Robert Plant could have spent Feb. 12 soaking up a whole lotta love. It was the eve of the Grammy Awards and, 25 years after his legendary hard-rock band split up, Led Zeppelin was at last being honored with a statuette for lifetime achievement. Plant's surviving bandmates guitarist Jimmy Page and bassist–keyboardist John Paul Jones turned up crisply suited at the awards ceremony in Los Angeles. But former frontman Plant didn't show; he was 9,000 km away, getting ready for a tsunami benefit gig in Bristol, England. He sent along a video greeting instead. His snub clearly hurt Page, who said: "It wouldn't have taken much just to pop over here and meet everybody, would it, really?"
Two months later, Plant is still unapologetic. "It made more sense to join hands with proactive people than to go along and be fêted at the Grammys," says Plant, 56, clasping a mug of red lentil soup in a north London gastro-pub. It's hard to blame him; after all, nothing says "career over" like a lifetime achievement award. And for possibly the first time in his meandering, often mediocre solo career, Plant has no need to dwell on Zeppelin's dancing days. Next week, his eighth and best solo album, Mighty Rearranger, debuts. His finest work since Led Zeppelin's 1975 masterpiece Physical Graffiti, it draws on diverse influences from West Coast psychedelia to Moroccan trance music to form a collection of songs that sound gloriously raw, relevant and, most importantly, rocking.
Plant is the first to admit that he has "wasted a lot of time." In the 1980s, he desperately tried to distance himself from the Zeppelin legend and unfortunately succeeded, churning out album after forgettable album of turgid, synth-heavy pop. A foray into R&B covers with a band called The Honeydrippers brought him some commercial success, but little creative joy. In the mid-'90s, he reunited with Page. The duo's live shows frequently revisited Zeppelin's Valhalla heights, but their formulaic studio album, 1998's Walking Into Clarksdale, lumbered along like a mastodon. "We were always dogged by the past," admits Plant. "It's better like this, apart. It gives me more space to breathe."
For Plant, divorce has finally paid off. Using a group of seasoned session musicians called The Strange Sensation, Plant has crafted an album that nods at Led Zeppelin's greatness while not being overpowered by it. "There's no point in talking about the dim past," he boasts, "because this album really does say, 'Good morning.'" Shine It All Around, the first single from Mighty Rearranger, kicks off with a steady drumbeat that echoes the opening bars of Zeppelin's colossal When The Levee Breaks. But then the track quickly mutates into a soaring, optimistic epic as Plant declares, "These are the times of my life/ Bright and strong and golden."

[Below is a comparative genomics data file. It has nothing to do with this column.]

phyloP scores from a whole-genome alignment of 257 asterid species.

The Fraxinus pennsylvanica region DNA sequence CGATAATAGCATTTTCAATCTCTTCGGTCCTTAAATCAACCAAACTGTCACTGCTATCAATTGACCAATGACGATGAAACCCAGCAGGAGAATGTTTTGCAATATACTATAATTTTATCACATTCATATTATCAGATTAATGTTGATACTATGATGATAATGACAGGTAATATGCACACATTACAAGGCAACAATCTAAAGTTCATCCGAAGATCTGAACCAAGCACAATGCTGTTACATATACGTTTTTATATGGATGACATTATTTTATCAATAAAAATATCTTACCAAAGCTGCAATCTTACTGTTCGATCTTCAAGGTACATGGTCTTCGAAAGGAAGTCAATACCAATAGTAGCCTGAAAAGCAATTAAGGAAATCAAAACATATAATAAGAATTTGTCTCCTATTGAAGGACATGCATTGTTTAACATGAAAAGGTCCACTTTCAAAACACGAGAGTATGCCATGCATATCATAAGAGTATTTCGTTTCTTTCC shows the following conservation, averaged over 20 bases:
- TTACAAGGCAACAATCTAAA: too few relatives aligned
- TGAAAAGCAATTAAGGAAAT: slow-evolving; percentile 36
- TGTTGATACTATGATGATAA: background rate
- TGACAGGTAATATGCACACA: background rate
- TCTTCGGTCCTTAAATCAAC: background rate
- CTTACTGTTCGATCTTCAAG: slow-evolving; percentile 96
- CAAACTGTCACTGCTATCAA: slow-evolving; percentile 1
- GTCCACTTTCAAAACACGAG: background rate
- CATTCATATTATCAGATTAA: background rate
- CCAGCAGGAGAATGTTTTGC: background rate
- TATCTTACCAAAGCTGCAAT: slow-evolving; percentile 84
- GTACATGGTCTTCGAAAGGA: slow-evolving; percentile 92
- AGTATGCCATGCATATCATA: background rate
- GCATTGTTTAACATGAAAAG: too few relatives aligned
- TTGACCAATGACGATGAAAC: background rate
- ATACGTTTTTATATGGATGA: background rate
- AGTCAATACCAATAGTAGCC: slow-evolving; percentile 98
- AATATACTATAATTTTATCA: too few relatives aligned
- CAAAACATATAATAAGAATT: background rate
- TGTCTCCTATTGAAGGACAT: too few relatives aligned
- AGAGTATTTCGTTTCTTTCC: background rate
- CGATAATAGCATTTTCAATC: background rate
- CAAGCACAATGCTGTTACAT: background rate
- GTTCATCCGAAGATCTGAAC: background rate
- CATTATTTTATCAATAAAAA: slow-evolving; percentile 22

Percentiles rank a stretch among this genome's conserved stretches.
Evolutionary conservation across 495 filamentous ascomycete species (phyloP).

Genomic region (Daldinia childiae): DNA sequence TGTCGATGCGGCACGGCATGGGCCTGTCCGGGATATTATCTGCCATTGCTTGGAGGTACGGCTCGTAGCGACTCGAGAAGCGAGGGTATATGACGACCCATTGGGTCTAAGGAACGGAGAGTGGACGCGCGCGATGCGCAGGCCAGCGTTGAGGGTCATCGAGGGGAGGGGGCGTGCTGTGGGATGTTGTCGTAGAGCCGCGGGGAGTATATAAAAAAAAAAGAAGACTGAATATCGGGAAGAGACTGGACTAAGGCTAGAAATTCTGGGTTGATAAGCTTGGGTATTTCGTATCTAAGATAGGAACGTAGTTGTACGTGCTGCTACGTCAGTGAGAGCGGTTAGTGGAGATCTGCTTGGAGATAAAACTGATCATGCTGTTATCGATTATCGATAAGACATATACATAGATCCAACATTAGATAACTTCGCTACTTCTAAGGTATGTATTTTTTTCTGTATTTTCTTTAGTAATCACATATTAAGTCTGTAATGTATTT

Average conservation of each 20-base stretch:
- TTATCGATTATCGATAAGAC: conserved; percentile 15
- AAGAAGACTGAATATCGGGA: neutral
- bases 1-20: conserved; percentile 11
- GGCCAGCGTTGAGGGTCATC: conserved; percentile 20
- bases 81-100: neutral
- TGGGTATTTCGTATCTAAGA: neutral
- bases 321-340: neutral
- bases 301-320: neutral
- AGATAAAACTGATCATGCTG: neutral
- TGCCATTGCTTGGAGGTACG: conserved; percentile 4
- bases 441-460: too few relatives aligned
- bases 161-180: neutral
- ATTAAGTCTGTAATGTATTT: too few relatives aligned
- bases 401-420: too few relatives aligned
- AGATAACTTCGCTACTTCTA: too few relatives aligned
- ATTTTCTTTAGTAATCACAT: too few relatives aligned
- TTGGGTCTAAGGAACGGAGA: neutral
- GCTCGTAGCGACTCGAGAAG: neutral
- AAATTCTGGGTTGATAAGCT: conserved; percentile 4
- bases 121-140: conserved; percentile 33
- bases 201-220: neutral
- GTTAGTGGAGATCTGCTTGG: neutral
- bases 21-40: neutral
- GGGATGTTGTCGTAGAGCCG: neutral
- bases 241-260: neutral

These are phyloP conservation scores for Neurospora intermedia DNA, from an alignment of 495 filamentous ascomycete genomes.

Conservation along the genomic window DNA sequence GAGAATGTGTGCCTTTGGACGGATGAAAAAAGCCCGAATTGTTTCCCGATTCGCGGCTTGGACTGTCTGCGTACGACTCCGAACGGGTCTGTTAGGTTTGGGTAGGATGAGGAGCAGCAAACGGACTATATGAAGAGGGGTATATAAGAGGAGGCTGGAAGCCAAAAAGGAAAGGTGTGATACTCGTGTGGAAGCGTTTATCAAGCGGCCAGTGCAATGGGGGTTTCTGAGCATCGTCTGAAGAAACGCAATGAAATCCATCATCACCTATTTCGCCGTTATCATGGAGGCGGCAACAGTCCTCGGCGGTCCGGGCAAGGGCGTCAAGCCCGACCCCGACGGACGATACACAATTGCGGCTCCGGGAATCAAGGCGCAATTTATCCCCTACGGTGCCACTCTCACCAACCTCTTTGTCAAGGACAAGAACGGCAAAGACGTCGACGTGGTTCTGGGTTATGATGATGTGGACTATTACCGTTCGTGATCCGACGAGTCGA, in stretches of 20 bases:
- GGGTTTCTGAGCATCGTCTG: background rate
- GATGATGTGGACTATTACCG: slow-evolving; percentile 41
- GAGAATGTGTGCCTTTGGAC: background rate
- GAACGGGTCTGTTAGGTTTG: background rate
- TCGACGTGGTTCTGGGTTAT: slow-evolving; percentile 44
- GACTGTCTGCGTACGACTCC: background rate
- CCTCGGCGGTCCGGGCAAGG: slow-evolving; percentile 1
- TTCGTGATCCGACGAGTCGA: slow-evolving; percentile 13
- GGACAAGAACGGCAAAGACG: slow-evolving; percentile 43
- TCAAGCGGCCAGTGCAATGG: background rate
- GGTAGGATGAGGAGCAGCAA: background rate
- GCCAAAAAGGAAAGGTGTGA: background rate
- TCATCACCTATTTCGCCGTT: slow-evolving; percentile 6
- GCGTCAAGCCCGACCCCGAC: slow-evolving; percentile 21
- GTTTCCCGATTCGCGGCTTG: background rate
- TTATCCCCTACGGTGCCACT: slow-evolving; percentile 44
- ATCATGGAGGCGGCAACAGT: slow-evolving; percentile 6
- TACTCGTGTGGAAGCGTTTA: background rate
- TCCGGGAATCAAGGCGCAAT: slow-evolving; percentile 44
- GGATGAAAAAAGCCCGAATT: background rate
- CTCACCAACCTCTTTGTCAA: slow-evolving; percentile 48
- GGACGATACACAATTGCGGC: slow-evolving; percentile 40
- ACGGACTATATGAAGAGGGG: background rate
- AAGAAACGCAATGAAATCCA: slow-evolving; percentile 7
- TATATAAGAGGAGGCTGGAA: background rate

He's right, and the album shines brightest when Plant mixes his two musical loves, Western rock and third-world rhythms. Takamba (a word the Tuareg tribe use to describe a camel's gait) splices hypnotic African grooves with crashing drums. He can even inject a dose of politics: Freedom Fries, a cutting attack on the Bush presidency, welds an offbeat guitar lick to the furious pounding of a Moroccan bendir drum. But call it world music at your peril; Mighty Rearranger is a million miles away from Paul Simon's reverential take on African sounds. "The whole coffee-table aspect of listening to world music is bulls__t," the singer says with a laugh. "We've created a new hybrid, where instead of visiting the music with respect, we steal it and hit it with big hammers until it's a new mélange of rock and world rhythm."
Plant doesn't just want to smash the boundaries of musical genre; he also wants to confront the idea that an ageing rock star has nothing new to sing. "I may be getting on a bit, but I'm a very inquisitive guy," he says. "And now I'm doing something that I didn't know I was capable of." On the track Tin Pan Valley an electrifying mix of synth pulses, slide guitar and some good old heavy-metal thunder he rails against musicians who "live on former glory," "flirt with cabaret" and "fake the rebel yell." A shot across the bow at Rod Stewart and Mick Jagger? Plant will only hint that Tin Pan Valley is about "where I might have gone if I picked up too many gongs."
Now the craggy-faced star just has to convince a cynical public that his songs don't remain the same. "When people open a magazine, they just see a haggard old rock god," he willingly admits. "But it's taken a long time to get the music like this. I just want people to see that I've finally gone somewhere surprising."